Acrylamide, which is extensively used in industries, causes peripheral neuropathy or encephalopathy.
Now, scientists from Japan examined the response against oxidative stress in acrylamide-induced neurotoxicity and found that nuclear factor erythroid 2-related factor 2 (Nrf2), a master regulator of the immune system and response to oxidative stress, was at the center of this toxicity. They found that Nrf2 plays a protective role by increasing the expression of protective genes and decreasing that of pro-inflammatory genes.
Acrylamide is a toxic chemical compound that affects the nervous system. Not only is it widely used in industries such as paper production, plastics, and wastewater management, but it is also a byproduct of commonly used food processing methods, which makes human exposure to acrylamide inevitable. Therefore, many studies have focused on understanding the toxic effects of acrylamide and our body's response to them. Generally, in response to toxicity, the body's cells release protective factors and antioxidants to remedy the damage. This response is activated by various cellular machinery. One such activator is a protein called “nuclear factor erythroid 2-related factor 2” (Nrf2), which is a master regulator of the response to oxidative stress and the immune system.
In a recent study, a team of scientists, led by Prof. Gaku Ichihara from Tokyo University of Science, reported the role of Nrf2 in acrylamide-induced neurotoxicity. Prof. Ichihara states, “Our study showed that Nrf2 has a protective role against neurologic damage and suggests it is through activation of antioxidant stress genes and suppression of proinflammatory cytokine genes.”
In their study published in the journal Toxicology, Prof. Gaku Ichihara, along with his colleagues Prof. Masayuki Yamamoto from Tohoku University, Prof. Ken Itoh from Hirosaki University, Associate Prof. Seiichiroh Ohsako from The University of Tokyo, and Prof. Sahoko Ichihara from Jichi Medical University, used mice models to study the role of Nrf2 in acrylamide-induced neurotoxicity. They tested their hypothesis that when Nrf2 gene is removed, the neurotoxic effects of acrylamide will be amplified. For this, they developed “knockout” mice that could not produce Nrf2, and gave the Nrf2-knockout mice and a set of counterpart “wild-type” mice that could produce Nrf2 different concentrations of acrylamide for 4 weeks. Then, they compared the neurotoxicity between both groups of mice using various sensory and motor tests, immunohistochemistry, and protein and gene expression analyses.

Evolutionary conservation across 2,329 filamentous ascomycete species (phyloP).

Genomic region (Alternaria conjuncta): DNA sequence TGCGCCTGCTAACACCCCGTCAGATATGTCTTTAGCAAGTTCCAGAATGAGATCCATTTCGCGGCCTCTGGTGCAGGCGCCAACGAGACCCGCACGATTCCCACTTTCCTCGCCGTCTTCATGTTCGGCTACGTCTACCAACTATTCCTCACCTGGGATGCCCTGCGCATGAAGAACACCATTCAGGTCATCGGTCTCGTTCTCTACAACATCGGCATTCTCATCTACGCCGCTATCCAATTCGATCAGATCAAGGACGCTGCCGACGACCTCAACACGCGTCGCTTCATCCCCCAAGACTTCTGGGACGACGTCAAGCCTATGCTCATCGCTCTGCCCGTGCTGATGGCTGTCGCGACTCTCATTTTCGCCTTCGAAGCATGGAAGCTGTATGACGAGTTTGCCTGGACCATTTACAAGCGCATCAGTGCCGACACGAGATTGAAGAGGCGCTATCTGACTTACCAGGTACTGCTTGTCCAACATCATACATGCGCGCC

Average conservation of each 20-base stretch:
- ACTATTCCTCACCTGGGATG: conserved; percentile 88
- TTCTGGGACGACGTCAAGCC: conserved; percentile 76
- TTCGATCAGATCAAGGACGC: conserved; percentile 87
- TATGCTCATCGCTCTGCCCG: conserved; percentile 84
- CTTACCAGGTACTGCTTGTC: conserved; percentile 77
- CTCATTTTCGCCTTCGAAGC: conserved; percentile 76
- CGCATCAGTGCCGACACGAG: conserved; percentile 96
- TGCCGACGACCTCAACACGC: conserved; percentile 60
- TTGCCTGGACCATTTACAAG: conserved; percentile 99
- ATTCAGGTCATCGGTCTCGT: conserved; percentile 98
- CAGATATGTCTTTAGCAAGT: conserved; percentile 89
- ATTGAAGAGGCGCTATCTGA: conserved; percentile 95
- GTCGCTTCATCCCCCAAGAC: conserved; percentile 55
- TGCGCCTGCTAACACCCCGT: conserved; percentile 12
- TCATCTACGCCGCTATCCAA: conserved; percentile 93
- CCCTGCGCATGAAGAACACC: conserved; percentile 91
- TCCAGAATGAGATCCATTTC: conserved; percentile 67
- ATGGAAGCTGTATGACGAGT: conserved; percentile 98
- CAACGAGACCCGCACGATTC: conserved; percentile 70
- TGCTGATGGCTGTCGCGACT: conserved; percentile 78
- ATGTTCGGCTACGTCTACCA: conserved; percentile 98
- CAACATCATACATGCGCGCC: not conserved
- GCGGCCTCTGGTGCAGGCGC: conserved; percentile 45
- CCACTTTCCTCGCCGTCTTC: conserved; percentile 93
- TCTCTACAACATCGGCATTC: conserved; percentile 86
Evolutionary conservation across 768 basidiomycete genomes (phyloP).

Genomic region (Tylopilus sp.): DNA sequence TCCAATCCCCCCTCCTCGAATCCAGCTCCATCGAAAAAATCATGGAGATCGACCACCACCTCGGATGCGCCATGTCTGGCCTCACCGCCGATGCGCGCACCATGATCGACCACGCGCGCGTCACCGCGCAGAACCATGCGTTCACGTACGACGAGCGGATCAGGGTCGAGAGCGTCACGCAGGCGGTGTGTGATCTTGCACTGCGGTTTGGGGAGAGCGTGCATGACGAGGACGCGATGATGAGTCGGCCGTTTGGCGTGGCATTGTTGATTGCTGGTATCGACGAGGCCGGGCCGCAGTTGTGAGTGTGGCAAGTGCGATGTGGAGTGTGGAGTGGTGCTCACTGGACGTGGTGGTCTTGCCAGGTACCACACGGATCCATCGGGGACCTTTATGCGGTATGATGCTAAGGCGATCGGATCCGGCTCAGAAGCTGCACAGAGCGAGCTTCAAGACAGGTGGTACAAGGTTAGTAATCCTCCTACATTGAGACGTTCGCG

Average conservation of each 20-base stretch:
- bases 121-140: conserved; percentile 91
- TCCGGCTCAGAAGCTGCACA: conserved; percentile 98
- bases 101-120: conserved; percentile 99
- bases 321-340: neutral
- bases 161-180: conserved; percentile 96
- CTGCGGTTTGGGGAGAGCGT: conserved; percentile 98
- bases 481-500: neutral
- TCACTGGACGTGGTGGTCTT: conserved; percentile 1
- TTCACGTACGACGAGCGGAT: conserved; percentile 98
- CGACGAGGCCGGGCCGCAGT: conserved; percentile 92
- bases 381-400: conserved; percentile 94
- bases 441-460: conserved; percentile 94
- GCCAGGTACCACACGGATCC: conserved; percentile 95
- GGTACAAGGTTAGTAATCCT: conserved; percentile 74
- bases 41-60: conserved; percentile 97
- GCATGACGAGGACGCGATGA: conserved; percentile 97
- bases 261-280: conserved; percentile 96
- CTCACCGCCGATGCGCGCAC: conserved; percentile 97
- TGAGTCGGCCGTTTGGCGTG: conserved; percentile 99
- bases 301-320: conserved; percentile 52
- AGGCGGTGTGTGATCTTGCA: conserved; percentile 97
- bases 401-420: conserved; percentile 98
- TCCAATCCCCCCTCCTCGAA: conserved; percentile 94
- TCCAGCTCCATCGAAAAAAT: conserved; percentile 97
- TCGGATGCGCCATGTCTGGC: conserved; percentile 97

The scientists found that the Nrf2-knockout mice had severe neurotoxic effects such as sensory and motor system dysfunction and axonal damage. While these mice produced fewer antioxidants and protective factors in response to acrylamide, they also showed enhanced release of pro-inflammatory chemicals, called “cytokines,” in the brain, which can potentially cause additional damage. Additionally, as different doses were given to the mice, the scientists also determined that the neurotoxicity was dose-dependent.
Previous studies have established the role of Nrf2 as a master regulator of protective genes but this study explained the specific mechanisms of immune response to acrylamide-induced toxicity, with Nrf2 at the center of it all. As Prof. Ichihara states, “The results document the first known morphological and neuro-functional evidence of the regulatory role of Nrf2 in acrylamide-induced neurotoxic effects in mice.”
The findings of this study are also immensely valuable in the field of disease biology, as recent studies have shown a link between air pollution and Alzheimer's disease. Since the air contains other acrylamide-like chemical pollutants with similar neurotoxic effects, the study's findings could prove useful in the prevention of Alzheimer's disease.
Source: Tokyo University of Science